"His situation is a lot different," Cobb said. "The fact that he has to go through another surgery right now and deal with all that — hopefully, no effects happen to his eyes and his sight. … He’s going to be going down a different path than any of us have. You can only hope for the best with that."
Right-hander Juan Carlos Oviedo threw about 35 pitches during a batting-practice session against "two or three hitters" on the backfields at Charlotte Sports Park, Maddon said.
Still, Oviedo’s prospects of starting the season with the Rays appear in doubt.
"What really comes rushing to your mind is this guy has not pitched in awhile," Maddon said.
"This guy did not pitch at all last year, and so you’re going to rush him back under these circumstances? It might not be a good idea."
Oviedo, formerly known as Leo Nunez, last pitched in a major-league game on Sept. 21, 2011, as part of the Florida Marlins. In 2012, he had three minor-league appearances within the Marlins organization before missing all of last season after undergoing Tommy John surgery. This spring, he was a late arrival after he experienced visa issues in his native Dominican Republic.
That situation, coupled with his time away from the majors, could affect his future.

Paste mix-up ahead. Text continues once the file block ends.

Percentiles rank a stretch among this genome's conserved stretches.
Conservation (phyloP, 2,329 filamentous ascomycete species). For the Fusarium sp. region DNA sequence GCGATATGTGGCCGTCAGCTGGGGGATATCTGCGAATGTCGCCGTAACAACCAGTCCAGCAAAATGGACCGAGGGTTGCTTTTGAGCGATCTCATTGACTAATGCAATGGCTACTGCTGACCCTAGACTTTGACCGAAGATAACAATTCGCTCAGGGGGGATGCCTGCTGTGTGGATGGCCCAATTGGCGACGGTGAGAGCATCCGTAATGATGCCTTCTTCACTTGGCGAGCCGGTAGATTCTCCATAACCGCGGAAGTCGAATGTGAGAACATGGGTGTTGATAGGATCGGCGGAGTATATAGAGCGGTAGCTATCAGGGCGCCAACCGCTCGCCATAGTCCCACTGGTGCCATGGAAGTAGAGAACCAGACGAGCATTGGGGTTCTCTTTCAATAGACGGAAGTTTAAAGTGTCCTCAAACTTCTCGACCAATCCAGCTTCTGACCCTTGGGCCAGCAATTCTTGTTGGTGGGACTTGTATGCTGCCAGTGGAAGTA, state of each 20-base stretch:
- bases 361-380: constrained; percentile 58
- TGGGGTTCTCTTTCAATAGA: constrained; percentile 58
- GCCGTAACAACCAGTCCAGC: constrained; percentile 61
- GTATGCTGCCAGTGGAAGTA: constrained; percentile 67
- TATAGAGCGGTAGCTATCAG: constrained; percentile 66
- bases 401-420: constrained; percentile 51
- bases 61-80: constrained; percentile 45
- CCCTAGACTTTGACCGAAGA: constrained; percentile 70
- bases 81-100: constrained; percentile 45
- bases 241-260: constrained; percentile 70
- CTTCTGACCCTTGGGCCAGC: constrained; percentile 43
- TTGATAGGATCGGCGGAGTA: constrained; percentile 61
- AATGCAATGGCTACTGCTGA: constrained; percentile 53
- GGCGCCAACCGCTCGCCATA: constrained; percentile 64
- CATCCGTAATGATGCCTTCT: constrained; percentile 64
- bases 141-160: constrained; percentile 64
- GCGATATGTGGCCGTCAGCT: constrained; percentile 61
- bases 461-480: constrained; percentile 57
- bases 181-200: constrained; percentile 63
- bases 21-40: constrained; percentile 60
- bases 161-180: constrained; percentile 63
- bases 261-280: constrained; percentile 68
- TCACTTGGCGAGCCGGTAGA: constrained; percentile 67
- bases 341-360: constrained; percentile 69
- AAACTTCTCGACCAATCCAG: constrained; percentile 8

"He is in jeopardy of not starting the season with us," Maddon said.
Outfielder/designated hitter Matt Joyce said his neck still feels sore after he left a victory over the Baltimore Orioles following the first inning Wednesday afternoon in Sarasota, Fla., as a precaution. Joyce said no timetable is set for his return, though he said a comeback could happen for Friday’s game against the Toronto Blue Jays in Port Charlotte, Fla.
"I’m hopeful for tomorrow," he said.
Meanwhile, Maddon said Joyce’s return could be delayed a bit longer, possibly coming Saturday against the Orioles in Port Charlotte, Fla.
"He still has that neck stiffness," Maddon said. "Ronnie (head athletic trainer Ron Porterfield) came in and talked to me about it. Nothing serious. It just happens to be a stiff neck. He was very limited mobility-wise and range-wise."
BIG THINGS AHEAD?
The Rays entered Thursday as winners of five consecutive games and eight of their last nine to own the majors’ best spring record at 13-4-2.
Tampa Bay has finished with the best spring record twice, in 2010 (20-8) and 2008 (tied the Oakland Athletics at 18-8). Those years, the Rays eventually won the American League East.
Before Thursday, the Rays had surrendered only 65 runs, the fewest in the major leagues. Their 3.00 ERA ranked second in Major League Baseball, behind the Miami Marlins’ 2.94.
Productivity around the country is taking a dip this week with the NCAA Tournament underway, and like most workplaces, the Rays clubhouse has caught the fever.
The sights and sounds were all there Thursday afternoon after tipoffs took place: Some players scrambled to scribble out brackets before a 2:30 p.m. deadline, a guide for all the game times with their corresponding channels was taped below a television, yells lifted from a weight room after No. 11-seed Dayton upset No. 6-seed Ohio State in Buffalo, N.Y.
"I picked that," someone said, shortly after the Flyers earned the right to move on.
The Minnesota Twins received a wet welcome to Charlotte Sports Park on Thursday night. Sprinklers started as they hit batting practice, because the field’s timers were set for a 1:05 p.m. first pitch.